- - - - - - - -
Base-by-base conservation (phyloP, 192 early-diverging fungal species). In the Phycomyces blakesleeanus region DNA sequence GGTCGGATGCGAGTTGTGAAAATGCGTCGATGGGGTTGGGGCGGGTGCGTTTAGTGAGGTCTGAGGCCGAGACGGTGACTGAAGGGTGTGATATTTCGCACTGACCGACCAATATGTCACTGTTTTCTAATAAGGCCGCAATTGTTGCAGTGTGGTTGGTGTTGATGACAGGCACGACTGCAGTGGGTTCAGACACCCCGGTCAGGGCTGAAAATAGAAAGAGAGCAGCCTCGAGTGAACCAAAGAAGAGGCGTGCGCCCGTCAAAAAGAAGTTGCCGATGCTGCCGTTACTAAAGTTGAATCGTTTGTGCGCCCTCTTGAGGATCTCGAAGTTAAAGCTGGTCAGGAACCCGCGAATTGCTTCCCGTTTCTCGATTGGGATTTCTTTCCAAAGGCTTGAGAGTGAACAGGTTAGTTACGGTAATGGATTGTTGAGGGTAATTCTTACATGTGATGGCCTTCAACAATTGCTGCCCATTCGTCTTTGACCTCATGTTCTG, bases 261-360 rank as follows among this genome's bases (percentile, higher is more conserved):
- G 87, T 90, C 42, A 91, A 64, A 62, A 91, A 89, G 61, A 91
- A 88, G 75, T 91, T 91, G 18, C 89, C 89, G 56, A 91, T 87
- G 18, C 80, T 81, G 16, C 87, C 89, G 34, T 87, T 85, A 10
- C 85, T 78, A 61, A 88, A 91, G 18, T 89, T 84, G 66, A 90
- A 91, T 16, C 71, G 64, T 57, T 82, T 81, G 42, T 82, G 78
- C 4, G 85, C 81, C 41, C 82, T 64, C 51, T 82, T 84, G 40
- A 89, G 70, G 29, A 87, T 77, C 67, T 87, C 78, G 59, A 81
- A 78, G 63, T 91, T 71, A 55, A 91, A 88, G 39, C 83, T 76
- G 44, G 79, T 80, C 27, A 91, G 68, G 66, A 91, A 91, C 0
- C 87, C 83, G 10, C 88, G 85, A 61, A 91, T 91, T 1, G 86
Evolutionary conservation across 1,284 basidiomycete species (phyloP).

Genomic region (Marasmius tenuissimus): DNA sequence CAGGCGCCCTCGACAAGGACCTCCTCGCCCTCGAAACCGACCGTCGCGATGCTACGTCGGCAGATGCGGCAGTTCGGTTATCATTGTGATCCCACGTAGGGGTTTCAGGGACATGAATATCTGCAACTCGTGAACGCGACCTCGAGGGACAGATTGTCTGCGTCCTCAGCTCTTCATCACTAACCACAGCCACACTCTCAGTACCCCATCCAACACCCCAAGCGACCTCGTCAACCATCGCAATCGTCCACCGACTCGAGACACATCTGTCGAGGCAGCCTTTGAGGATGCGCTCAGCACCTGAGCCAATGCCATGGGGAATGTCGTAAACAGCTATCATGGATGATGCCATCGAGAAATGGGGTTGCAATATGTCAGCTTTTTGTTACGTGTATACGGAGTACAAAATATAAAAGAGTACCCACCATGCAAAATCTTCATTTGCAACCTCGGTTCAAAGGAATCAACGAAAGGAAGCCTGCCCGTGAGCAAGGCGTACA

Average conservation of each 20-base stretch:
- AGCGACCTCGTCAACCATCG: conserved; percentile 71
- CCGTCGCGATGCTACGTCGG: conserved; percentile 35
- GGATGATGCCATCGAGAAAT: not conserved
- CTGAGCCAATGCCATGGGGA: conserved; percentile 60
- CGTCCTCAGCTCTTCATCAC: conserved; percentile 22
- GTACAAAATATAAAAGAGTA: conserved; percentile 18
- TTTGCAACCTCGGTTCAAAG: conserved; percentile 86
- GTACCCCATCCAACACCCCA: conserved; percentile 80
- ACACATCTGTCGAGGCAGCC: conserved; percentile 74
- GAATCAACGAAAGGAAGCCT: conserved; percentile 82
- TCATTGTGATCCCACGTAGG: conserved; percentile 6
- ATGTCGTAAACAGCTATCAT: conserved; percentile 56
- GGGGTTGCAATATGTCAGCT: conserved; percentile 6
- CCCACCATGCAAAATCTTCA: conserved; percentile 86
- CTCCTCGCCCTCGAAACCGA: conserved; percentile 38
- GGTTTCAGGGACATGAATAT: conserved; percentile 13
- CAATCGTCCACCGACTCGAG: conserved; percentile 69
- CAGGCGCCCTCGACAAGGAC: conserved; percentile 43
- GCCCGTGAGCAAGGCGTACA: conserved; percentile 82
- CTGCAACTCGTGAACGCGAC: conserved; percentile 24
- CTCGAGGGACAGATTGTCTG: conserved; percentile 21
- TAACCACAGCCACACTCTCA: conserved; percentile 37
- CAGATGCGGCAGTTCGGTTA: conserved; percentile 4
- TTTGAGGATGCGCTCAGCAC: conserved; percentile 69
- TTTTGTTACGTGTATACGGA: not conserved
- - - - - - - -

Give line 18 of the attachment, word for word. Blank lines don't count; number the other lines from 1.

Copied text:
- CTGAGCCAATGCCATGGGGA: conserved; percentile 60